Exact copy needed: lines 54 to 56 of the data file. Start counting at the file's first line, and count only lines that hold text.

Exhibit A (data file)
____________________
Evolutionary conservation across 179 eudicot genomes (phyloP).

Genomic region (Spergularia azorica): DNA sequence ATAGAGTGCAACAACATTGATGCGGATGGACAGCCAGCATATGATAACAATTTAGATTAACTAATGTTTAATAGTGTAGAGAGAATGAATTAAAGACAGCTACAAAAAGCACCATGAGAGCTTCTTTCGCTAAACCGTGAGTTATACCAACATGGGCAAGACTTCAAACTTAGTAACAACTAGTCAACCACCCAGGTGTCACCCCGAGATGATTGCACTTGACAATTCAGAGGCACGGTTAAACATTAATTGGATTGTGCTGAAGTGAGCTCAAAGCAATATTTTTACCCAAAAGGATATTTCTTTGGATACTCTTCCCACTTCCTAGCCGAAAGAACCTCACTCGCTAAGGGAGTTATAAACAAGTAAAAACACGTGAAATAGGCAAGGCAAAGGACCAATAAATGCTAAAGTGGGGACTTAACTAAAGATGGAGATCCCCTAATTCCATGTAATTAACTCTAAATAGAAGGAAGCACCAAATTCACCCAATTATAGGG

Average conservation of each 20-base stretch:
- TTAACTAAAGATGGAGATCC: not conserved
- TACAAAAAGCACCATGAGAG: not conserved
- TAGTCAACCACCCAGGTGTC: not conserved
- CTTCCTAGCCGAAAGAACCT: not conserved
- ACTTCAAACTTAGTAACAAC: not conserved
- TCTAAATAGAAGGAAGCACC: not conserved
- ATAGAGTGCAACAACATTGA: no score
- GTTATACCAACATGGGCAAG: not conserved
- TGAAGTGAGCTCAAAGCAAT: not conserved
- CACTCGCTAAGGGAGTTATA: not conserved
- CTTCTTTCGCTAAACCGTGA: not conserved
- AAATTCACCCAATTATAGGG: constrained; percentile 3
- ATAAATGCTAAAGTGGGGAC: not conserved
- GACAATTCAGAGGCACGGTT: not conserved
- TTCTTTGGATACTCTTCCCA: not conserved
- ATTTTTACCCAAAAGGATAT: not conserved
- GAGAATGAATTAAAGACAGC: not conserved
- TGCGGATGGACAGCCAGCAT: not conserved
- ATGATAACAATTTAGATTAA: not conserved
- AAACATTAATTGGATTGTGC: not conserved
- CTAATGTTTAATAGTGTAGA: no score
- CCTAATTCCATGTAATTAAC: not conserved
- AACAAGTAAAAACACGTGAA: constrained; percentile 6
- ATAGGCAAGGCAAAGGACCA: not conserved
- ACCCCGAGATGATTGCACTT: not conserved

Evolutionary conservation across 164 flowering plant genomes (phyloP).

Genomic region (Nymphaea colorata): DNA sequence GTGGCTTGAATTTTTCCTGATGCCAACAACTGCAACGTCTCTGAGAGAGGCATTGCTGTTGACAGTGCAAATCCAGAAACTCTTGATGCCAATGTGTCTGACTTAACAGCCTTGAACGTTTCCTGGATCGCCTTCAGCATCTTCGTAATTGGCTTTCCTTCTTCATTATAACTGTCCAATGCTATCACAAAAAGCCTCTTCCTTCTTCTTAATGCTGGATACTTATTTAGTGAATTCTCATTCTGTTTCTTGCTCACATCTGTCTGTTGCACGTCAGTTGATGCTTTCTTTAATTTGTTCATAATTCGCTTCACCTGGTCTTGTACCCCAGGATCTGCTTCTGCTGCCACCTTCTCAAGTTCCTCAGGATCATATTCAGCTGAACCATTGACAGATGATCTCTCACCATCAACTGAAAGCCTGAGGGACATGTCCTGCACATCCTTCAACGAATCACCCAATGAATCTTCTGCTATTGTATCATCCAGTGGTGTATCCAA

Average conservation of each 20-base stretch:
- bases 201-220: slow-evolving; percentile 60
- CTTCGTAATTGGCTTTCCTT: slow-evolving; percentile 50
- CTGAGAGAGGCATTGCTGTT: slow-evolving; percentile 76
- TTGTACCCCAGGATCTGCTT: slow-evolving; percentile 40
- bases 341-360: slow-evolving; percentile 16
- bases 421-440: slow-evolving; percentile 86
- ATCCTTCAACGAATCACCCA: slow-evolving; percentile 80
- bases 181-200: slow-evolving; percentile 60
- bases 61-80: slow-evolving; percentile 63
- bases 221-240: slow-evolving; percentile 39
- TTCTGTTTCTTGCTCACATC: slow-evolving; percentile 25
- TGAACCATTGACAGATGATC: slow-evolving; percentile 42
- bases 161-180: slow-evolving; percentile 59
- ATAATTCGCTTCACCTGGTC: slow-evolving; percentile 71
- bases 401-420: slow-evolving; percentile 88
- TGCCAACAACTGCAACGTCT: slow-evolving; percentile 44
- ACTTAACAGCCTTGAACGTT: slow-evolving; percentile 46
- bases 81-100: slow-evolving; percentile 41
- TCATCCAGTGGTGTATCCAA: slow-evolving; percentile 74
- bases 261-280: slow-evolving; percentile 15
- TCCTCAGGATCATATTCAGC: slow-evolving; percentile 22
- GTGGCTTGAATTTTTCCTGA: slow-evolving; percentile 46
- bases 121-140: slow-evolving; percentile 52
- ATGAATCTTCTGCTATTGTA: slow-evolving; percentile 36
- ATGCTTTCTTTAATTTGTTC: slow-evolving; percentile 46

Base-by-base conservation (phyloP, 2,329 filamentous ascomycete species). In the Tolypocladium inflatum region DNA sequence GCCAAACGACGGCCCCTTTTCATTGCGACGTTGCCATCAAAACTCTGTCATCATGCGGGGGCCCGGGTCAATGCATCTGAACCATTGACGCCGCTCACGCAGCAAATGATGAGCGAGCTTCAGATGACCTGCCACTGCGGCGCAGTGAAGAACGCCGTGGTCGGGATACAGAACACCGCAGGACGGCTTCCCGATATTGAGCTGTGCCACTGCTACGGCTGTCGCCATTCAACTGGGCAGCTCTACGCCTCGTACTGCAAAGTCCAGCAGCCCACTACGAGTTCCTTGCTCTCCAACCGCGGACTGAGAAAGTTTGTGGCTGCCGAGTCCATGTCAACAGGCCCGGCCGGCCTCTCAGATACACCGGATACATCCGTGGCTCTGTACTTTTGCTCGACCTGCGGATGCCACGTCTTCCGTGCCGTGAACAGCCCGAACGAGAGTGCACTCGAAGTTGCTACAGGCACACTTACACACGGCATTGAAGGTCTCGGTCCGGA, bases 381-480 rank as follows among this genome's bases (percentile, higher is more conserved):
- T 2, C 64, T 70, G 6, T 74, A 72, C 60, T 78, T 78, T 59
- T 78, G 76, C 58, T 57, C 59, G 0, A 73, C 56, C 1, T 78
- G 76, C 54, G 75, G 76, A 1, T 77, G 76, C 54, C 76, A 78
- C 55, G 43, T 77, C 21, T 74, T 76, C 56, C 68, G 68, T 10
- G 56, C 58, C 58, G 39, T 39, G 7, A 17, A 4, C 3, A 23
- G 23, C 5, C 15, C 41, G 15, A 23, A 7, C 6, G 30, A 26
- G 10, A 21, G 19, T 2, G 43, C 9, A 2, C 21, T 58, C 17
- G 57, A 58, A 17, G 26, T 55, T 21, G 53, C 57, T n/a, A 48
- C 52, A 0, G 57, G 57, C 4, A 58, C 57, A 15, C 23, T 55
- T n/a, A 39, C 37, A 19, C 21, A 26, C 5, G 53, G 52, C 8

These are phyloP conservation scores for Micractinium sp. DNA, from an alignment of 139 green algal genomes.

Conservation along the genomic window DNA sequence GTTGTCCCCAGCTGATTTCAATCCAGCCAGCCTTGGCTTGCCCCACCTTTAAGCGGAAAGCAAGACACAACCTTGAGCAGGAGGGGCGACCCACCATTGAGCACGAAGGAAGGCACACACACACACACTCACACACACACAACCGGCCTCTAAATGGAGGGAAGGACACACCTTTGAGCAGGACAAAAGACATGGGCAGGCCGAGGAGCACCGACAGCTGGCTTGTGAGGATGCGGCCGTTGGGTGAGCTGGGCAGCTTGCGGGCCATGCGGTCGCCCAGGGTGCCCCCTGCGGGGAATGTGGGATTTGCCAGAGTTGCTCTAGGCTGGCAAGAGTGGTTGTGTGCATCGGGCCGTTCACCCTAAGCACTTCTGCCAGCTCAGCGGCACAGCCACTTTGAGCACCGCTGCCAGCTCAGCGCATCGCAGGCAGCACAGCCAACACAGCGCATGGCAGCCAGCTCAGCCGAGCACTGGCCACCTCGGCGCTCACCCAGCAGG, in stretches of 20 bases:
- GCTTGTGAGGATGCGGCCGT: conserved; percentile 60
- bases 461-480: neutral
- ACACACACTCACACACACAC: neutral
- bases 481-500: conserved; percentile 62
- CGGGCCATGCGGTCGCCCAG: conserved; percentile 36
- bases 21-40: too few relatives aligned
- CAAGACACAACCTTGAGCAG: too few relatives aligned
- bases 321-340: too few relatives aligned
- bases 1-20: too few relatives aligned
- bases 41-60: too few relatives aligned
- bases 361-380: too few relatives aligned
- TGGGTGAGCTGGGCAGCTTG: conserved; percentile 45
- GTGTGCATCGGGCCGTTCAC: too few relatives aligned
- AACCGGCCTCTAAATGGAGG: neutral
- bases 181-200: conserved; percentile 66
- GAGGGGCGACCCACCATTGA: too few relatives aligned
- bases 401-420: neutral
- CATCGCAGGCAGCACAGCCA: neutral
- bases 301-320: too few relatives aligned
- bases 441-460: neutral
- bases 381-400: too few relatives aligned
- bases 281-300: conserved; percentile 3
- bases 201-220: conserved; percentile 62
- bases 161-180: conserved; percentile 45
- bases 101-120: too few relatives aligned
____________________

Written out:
- bases 121-140: slow-evolving; percentile 52
- ATGAATCTTCTGCTATTGTA: slow-evolving; percentile 36
- ATGCTTTCTTTAATTTGTTC: slow-evolving; percentile 46